EDIReader is a Java package for parsing business documents structured according to EDI (Electronic Data Interchange) standards.
It supports the SAX and JAXP interfaces defined for XML, making it suitable for use in any XML-based system that allows the configuration of a custom SAX parser.
EDIReader parses EDI analogous to the way a conventional SAX parser parses XML, calling an arbitrary JAXP ContentHandler with elements and attributes as if it were parsing XML. Therefore, XSLT transformations and DOM-based tools can be applied directly to EDI input.
In many cases, EDIReader and an XSLT stylesheet provide a lightweight and open source alternative to conventional EDI mapper/translators.
Capturing an XML expression of the parsed EDI data is simple with EDIReader, and an EDItoXML utility is included as a demonstration program.
EDIReader is not a conventional EDI mapper/translator, nor by itself a replacement for one. Its purpose is to allow EDI input into a wide variety of XML-based systems so that tools used to transform and otherwise process XML-structured data can be applied to EDI as well. It requires no more configuration than any SAX parser, which is virtually none.
A design goal is to build in as much EDI awareness as is necessary to do its job and no more. Therefore, it handles all of the issues of EDI syntax so that XML tools such as XSLT can be applied to the issues of EDI structure and semantics. Since it does not need to perform full EDI compliance checking, it requires no tables of code values and the like to be installed and updated for particular EDI standards and versions.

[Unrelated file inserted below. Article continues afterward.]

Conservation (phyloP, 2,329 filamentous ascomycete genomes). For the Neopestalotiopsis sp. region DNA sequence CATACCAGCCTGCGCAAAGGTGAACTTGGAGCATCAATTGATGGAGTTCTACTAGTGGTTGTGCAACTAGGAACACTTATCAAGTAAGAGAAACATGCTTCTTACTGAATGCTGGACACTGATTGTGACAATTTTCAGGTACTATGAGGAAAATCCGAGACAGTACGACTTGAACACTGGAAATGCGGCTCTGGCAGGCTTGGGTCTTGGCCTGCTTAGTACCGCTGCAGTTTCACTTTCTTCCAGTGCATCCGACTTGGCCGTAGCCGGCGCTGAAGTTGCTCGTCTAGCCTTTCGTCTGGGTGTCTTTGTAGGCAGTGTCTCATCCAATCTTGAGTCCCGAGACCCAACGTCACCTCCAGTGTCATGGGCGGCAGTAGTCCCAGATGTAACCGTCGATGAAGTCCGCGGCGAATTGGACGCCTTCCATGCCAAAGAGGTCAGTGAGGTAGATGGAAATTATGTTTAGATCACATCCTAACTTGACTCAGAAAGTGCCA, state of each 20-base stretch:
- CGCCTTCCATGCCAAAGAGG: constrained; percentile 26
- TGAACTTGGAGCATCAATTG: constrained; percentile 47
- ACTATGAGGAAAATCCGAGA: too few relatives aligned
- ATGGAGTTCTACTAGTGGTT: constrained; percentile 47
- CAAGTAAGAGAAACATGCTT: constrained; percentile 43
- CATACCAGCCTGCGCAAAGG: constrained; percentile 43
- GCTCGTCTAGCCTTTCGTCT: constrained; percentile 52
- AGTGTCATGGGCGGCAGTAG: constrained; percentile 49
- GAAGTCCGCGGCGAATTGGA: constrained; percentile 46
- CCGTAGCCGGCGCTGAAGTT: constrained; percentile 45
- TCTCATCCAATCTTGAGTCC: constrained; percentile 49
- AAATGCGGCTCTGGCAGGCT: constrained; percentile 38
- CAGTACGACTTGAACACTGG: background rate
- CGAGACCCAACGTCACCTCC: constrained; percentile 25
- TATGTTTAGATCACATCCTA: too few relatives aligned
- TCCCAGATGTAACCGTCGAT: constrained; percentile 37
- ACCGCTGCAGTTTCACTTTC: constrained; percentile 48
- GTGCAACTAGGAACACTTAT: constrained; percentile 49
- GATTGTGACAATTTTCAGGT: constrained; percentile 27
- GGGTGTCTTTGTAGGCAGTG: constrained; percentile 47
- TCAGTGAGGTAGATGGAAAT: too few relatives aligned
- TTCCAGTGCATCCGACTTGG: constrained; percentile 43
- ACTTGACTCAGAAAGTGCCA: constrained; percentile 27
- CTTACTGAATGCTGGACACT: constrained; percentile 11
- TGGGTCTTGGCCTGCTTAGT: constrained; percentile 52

Here are some key features of "EDIReader":
· Dynamic standard recognition - the parser differentiates between ANSI X.12 and EDIFACT EDI standards by inspection and uses a factory pattern to construct an appropriate parser subclass.
· Extensible - additional EDI standards can be supported by developing new subclasses.
· Checks for well-formed EDI syntax - EDIReader checks the basic syntactic correctness of the EDI structures according to the rules defined by ANSI X.12 or EDIFACT. This includes proper enveloping, embedded counts of segments and groups, and control number correspondence.
· Easily embedded - the parser can be embedded within your Java application in the same way as you would an XML parser, avoiding the file-based and proprietary interfaces often used with conventional EDI translators.
· Efficient - a single-pass algorithm is used to quickly and efficiently parse the EDI structures.
· Flexible segment terminator handling - EDIReader dynamically identifies the segment terminator character used with each individual EDI interchange. Special characters such as CR and LF may be used as segment terminators, and they may optionally appear after each segment following the formal segment terminator. With EDIReader it is not necessary to configure the terminator before the EDI data is parsed.
· Generation of Functional Acknowledgments - EDIReader can generate EDI function acknowledgments for the function groups within an ANSI X12 interchange as a by-product of parsing.
EDIReader can be enhanced with document-specific plugins that correspond to specific transaction sets (using ANSI terminology) or messages (using EDIFACT terminology). Plugins are optional and allow the parser to recognize segment groups and the way in which these groups are nested and repeated.
The XML generated by EDIReader reflects the segment grouping when a plugin is available, which is particularly useful when mapping EDI documents using XSLT.
Plugins for specific document types are available from BerryWorks Software, and several popular ones are included in the GPL version:
· ANSI 824 - Application Advice
· ANSI 835 - Health Care Claim Payment/Advice
· ANSI 837 - Health Care Claim
· EDIFACT MSCONS - Metered Services Consumption Report
· EDIFACT UTILMD - Utilities Master Data